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PATHFINDER Parenting:

Tools for Raising Responsible Children
By: James J. Messina, Ph.D.
E - Establishing Healthy Boundaries with Children

 

Introduction To Establishing Boundaries with Children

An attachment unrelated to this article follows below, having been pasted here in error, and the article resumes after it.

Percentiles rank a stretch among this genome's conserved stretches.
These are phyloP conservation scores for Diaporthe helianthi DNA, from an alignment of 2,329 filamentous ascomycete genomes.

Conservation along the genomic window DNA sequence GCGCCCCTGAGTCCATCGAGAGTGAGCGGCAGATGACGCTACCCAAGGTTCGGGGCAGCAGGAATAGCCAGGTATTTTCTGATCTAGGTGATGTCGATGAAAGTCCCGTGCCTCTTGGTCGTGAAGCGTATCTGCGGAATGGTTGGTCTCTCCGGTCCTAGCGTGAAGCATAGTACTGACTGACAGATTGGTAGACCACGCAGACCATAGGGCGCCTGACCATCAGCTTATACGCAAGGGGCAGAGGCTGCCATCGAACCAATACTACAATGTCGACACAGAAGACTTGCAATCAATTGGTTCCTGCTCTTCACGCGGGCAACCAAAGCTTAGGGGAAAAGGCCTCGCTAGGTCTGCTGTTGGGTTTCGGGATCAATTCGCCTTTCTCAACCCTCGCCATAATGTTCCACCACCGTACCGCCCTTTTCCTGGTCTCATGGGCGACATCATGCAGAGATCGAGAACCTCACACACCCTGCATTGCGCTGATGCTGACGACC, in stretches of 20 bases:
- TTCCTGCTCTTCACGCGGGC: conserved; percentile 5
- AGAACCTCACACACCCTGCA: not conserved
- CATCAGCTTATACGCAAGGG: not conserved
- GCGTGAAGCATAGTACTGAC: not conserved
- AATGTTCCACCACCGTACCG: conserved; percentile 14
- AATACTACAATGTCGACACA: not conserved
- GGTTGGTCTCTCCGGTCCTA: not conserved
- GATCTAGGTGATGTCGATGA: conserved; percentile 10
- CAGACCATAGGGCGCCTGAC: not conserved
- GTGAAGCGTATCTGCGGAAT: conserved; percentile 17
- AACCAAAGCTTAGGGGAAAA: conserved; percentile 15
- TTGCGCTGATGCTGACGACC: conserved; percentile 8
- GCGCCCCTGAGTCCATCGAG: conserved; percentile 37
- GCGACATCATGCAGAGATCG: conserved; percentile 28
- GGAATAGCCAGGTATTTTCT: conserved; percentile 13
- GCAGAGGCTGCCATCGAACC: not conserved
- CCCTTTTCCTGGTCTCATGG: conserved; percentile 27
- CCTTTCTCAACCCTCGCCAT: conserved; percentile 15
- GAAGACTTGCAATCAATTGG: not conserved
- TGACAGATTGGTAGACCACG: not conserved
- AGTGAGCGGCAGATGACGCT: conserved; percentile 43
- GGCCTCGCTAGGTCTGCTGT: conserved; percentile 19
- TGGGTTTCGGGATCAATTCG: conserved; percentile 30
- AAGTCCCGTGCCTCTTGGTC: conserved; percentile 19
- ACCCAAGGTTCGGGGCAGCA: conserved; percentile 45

When children become adolescents and young adult, parents find in their desire to have a "perfect" family that they are often in competition for control with their children to make their children think, feel and act the way the parents expect them to. This competition or "power struggle" often results in the family's health deteriorating and eventually the family members finds themselves in a vacuous relationship with deep resentments and hurts. The parents often end up resenting their older children because of the belief that after giving and giving and giving they have nothing left of themselves to keep the family alive and well. The parents lose any sense of boundaries with their children and become embroiled in their older children's lives. The children often resent their parents for the intense over control which is exercised on them. The children may choose to rebel against the intense real or perceived pressure they experience from their parents to conform to an ideal or fantasy image which their parents expect of them. The children might on the other hand learn to be helpless and become dependent on their parents "doing for them" to the point of not only expecting but demanding it be done. There is a breakdown in the boundaries in families where there is a struggle for control. Intimacy and communication failing in such families. With a breakdown of boundaries between parents and older children family life becomes tense, dysfunctional and a real struggle.